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Brachial plexopathy as a complication of axillary artery aneurysm in a case of Takayasu arteritis
  1. Anjum Siddiqui,
  2. Parag Vijayvergia,
  3. Kriti Kishor and
  4. Puneet Kumar
  1. Clinical Immunology and Rheumatology, King George Medical University, Lucknow, Uttar Pradesh, India
  1. Correspondence to Dr Kriti Kishor; kritikishor{at}gmail.com

Abstract

Takayasu arteritis is an inflammatory disease of unknown aetiology affecting large vessels. Medium vessel involvement is also well documented; however, neuropathy as a presenting manifestation is rare. In this case report, a young woman in her 20s presented with an 8-month history of intermittent claudication in the right upper limb progressing to rest pain with allodynia in C5–C8 distribution and painless right axillary mass. On examination, she had absent pulses in the right radial, brachial and subclavian artery with audible bruit in the right subclavian and abdominal aorta. CT angiogram showed features suggestive of Takayasu arteritis with a partially thrombosed aneurysm arising from the right axillary artery leading to compression of the right brachial plexus. This patient received treatment with methotrexate and oral corticosteroids. At 3 months follow-up, there was a reduction in the size of the aneurysm, resolution of compressive symptoms and normalisation of inflammatory markers.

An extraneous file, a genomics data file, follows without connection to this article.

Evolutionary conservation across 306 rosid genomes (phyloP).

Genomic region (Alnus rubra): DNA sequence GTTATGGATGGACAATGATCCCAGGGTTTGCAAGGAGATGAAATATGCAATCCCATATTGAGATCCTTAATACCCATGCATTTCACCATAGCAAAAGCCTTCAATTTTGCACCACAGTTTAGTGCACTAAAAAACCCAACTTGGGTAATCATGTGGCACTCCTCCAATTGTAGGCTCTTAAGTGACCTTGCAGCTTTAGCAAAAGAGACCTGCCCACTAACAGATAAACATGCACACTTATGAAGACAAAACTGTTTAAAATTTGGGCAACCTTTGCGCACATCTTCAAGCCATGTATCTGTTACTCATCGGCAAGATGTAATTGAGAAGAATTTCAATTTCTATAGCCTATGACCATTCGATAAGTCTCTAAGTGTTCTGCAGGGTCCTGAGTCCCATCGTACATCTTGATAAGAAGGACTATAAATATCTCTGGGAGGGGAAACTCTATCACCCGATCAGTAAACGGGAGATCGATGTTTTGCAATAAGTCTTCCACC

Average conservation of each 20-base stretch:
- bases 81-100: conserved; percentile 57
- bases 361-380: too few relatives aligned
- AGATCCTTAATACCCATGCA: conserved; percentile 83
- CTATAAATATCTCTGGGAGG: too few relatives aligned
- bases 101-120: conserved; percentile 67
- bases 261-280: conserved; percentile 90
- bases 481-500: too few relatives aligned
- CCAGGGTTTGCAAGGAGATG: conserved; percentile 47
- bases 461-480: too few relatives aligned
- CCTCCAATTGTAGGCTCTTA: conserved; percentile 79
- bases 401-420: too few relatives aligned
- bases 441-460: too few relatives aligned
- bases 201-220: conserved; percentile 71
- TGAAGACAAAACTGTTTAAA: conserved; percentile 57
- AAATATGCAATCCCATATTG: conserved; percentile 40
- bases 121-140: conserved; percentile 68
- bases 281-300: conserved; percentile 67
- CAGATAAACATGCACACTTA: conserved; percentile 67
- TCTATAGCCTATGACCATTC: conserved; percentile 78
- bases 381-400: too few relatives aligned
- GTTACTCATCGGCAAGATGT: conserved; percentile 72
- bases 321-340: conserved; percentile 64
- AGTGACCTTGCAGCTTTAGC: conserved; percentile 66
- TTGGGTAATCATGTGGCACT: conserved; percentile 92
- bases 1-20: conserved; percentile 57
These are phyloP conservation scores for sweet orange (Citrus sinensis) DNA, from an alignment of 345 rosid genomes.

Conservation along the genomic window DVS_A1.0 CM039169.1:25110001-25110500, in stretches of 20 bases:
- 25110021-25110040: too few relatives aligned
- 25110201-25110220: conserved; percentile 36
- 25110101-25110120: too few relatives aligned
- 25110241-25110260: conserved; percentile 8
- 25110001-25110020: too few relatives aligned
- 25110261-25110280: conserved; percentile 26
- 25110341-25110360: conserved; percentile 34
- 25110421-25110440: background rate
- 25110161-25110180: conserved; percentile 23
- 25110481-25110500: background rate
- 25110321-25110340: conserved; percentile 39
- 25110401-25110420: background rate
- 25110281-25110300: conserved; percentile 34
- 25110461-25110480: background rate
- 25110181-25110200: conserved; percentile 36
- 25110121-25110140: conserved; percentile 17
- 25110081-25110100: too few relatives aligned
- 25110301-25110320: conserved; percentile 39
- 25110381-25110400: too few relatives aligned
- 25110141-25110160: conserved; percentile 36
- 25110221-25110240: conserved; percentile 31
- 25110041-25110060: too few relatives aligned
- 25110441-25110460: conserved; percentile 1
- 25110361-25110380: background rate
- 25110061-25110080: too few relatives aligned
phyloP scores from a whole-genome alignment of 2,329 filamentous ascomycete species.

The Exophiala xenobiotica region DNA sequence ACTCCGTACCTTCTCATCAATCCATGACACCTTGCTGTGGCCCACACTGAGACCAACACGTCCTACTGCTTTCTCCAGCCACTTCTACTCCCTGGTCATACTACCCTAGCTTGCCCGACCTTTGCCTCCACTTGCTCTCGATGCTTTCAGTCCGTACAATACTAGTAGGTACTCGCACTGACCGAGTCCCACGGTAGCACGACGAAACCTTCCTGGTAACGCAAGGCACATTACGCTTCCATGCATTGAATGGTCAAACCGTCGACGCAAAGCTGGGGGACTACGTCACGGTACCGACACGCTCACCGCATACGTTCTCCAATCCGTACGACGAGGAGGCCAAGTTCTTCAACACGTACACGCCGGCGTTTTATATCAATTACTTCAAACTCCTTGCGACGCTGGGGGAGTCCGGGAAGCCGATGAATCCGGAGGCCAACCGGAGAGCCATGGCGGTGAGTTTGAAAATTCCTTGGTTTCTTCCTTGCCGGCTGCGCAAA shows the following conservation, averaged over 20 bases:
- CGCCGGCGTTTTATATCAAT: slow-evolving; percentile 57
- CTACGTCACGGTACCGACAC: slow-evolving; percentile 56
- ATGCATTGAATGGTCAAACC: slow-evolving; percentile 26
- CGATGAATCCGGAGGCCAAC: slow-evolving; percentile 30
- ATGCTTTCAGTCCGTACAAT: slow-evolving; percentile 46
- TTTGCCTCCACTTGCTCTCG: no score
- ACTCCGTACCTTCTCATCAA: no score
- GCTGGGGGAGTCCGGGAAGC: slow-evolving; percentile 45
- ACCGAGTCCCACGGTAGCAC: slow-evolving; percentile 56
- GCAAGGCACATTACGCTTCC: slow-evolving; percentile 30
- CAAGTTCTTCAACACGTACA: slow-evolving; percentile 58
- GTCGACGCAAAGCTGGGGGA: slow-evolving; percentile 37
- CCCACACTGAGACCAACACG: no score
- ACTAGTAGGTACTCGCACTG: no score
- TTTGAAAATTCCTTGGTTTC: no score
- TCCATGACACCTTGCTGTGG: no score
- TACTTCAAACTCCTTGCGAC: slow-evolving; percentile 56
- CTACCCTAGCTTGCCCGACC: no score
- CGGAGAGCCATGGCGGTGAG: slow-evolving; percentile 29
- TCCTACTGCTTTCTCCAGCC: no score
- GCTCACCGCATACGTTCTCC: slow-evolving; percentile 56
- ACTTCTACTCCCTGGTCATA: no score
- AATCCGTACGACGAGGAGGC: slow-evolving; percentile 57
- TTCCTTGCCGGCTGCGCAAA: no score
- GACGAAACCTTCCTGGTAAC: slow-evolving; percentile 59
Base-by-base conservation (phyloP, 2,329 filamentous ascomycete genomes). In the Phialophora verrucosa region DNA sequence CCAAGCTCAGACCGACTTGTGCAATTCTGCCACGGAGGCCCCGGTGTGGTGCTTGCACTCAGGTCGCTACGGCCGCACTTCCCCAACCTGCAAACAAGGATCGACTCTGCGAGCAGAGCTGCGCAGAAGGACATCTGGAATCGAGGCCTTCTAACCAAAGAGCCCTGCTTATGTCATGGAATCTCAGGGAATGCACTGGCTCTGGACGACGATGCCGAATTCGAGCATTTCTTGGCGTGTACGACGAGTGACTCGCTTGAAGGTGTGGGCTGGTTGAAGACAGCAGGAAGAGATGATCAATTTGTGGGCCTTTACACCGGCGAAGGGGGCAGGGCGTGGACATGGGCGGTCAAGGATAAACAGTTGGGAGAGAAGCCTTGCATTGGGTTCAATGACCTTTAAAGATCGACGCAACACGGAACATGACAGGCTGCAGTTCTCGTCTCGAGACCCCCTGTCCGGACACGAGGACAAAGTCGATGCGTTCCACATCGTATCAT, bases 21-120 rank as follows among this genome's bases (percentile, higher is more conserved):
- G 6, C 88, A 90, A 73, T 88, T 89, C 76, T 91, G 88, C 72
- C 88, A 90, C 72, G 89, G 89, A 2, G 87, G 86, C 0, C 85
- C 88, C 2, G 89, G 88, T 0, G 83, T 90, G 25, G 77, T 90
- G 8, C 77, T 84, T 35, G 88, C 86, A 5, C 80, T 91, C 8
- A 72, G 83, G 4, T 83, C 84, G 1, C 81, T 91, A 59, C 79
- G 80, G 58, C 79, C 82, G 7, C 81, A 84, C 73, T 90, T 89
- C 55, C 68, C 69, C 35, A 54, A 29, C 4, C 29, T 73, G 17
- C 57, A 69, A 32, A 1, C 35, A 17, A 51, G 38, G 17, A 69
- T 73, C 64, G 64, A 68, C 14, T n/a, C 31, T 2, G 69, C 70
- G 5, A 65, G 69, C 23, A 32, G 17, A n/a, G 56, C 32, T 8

• Vasculitis
  • Arteries
  • Autoimmunity
  • Cardiovascular medicine

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Footnotes

  • X @paragvijay95, @kriti_lhmc

  • Contributors The following authors were responsible for drafting of the text, sourcing and editing of clinical images, investigation results, drawing original diagrams and algorithms, and critical revision for important intellectual content: AS, PV, KK and PK. The following authors gave final approval of the manuscript: AS, PV, KK and PK.

  • Funding The authors have not declared a specific grant for this research from any funding agency in the public, commercial or not-for-profit sectors.

  • Case reports provide a valuable learning resource for the scientific community and can indicate areas of interest for future research. They should not be used in isolation to guide treatment choices or public health policy.

  • Competing interests None declared.

  • Provenance and peer review Not commissioned; externally peer reviewed.